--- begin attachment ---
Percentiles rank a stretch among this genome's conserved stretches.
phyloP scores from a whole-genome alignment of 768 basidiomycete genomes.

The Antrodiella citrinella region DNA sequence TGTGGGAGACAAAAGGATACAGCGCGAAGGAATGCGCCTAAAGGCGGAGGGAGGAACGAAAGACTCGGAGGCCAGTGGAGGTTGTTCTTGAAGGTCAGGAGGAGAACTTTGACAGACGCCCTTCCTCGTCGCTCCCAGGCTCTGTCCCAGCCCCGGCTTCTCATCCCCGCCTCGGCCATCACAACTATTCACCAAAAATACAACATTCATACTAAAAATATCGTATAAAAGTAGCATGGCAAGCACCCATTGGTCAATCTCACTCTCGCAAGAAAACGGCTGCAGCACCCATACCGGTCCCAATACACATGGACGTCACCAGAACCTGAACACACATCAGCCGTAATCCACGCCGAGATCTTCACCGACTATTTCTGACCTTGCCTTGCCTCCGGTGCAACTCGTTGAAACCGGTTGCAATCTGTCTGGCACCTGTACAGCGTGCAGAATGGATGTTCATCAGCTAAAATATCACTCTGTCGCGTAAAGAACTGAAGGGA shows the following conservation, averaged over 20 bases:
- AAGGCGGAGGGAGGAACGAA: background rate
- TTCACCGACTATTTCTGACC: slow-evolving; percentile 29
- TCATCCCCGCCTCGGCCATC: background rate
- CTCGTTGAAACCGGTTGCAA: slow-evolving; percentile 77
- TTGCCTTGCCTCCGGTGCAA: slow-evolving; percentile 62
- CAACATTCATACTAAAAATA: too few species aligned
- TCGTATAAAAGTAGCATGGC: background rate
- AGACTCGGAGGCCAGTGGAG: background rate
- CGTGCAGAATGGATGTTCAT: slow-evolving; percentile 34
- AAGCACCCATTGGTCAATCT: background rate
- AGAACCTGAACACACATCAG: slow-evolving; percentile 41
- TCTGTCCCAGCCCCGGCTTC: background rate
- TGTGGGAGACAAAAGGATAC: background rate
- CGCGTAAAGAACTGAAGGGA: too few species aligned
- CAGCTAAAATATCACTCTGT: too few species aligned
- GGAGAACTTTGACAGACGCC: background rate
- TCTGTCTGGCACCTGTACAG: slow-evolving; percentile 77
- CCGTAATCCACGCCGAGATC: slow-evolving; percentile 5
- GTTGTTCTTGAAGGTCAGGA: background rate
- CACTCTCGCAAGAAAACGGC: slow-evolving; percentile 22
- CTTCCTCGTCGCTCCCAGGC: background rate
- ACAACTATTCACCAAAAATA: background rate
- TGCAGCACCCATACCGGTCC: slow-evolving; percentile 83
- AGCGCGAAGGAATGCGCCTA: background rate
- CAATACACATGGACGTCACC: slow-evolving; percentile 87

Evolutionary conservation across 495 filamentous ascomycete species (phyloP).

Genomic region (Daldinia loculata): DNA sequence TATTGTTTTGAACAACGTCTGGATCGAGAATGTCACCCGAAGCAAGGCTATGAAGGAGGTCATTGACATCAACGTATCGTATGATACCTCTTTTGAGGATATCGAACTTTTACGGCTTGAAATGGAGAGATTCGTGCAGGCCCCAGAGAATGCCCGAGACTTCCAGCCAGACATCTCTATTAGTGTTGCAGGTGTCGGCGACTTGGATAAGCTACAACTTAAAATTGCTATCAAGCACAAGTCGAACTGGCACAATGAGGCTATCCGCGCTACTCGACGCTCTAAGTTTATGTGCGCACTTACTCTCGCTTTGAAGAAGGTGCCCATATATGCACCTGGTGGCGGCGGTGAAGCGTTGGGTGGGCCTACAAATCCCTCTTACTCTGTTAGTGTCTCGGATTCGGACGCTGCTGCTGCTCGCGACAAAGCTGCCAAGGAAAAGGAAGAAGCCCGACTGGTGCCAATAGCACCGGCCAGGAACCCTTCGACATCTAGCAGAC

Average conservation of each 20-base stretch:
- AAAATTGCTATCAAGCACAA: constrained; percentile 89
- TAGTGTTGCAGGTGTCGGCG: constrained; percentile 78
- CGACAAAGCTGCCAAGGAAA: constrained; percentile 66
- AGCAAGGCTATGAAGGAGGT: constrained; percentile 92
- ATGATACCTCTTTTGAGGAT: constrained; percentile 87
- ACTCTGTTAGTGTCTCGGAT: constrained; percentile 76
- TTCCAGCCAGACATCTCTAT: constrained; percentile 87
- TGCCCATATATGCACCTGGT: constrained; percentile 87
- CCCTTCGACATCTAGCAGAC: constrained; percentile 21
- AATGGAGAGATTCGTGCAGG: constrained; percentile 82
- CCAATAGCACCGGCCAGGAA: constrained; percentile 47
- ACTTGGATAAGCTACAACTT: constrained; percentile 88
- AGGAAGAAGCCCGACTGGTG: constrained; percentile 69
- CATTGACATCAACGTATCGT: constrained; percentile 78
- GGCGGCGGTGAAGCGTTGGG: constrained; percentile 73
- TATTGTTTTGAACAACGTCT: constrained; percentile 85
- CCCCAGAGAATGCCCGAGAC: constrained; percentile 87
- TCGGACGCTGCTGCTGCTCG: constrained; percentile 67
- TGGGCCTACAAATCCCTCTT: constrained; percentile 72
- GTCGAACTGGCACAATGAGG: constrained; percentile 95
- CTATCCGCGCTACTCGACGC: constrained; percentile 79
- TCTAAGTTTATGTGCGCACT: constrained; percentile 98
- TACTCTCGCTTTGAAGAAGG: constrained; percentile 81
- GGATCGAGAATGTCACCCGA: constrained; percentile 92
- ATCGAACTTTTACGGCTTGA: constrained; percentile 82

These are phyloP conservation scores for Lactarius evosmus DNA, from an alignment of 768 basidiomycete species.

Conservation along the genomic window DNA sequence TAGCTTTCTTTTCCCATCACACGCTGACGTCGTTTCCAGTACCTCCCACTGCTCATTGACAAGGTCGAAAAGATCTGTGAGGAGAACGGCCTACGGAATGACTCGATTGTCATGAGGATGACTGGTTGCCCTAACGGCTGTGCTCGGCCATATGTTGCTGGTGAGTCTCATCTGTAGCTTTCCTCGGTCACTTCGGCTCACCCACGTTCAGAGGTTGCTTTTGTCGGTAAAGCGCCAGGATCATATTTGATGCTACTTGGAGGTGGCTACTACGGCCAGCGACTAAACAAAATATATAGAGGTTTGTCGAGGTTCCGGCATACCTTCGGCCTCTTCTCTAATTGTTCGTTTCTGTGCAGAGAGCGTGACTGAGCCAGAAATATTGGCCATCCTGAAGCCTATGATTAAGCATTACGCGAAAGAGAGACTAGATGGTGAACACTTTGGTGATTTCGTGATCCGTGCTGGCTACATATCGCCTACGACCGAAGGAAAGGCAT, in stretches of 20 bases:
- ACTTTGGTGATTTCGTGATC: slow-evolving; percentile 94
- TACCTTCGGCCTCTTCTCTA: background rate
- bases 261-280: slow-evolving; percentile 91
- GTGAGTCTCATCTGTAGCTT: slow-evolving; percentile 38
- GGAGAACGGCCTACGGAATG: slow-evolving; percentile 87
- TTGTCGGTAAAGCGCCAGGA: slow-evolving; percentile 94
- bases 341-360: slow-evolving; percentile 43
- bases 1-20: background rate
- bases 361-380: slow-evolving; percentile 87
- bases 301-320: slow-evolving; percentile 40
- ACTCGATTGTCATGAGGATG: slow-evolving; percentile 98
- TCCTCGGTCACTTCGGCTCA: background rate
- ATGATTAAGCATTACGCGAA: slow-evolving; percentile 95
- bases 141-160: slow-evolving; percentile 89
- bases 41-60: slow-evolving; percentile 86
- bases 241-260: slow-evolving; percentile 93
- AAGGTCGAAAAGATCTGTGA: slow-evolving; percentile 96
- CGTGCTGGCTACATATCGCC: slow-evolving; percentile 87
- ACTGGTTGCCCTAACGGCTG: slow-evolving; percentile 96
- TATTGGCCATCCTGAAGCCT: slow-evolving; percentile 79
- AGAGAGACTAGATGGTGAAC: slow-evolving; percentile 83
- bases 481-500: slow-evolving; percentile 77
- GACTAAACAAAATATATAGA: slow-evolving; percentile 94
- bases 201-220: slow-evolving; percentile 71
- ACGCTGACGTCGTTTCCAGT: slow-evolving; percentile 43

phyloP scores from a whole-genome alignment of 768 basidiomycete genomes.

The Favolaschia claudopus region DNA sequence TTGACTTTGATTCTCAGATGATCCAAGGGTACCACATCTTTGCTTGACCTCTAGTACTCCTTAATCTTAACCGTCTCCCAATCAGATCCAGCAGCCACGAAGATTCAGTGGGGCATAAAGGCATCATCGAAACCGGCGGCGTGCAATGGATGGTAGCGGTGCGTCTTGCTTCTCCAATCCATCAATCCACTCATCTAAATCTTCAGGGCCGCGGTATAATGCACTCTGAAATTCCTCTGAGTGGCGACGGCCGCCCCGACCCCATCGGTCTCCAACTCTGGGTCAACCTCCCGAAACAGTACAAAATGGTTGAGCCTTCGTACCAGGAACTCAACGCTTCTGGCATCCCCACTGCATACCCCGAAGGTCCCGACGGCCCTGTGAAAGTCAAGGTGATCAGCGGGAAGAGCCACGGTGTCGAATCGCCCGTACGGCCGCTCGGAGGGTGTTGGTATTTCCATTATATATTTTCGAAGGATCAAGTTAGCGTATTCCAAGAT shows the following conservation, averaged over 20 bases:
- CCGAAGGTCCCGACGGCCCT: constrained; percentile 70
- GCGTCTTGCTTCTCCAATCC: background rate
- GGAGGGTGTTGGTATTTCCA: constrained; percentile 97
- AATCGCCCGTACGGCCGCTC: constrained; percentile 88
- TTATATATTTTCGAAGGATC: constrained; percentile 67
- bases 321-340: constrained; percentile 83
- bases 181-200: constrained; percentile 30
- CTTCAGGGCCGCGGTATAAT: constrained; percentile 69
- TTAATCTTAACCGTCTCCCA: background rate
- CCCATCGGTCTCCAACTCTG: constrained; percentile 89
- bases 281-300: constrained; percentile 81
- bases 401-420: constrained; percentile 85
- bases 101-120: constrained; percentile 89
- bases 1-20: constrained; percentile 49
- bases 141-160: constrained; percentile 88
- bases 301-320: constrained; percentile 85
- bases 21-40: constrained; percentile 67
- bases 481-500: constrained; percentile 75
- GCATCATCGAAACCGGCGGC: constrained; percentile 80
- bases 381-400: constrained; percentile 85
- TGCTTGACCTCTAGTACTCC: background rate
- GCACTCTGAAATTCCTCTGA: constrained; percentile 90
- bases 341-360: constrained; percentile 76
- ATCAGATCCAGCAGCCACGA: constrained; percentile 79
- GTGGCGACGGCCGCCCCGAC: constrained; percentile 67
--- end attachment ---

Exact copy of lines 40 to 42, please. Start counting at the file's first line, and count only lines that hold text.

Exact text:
- CCCTTCGACATCTAGCAGAC: constrained; percentile 21
- AATGGAGAGATTCGTGCAGG: constrained; percentile 82
- CCAATAGCACCGGCCAGGAA: constrained; percentile 47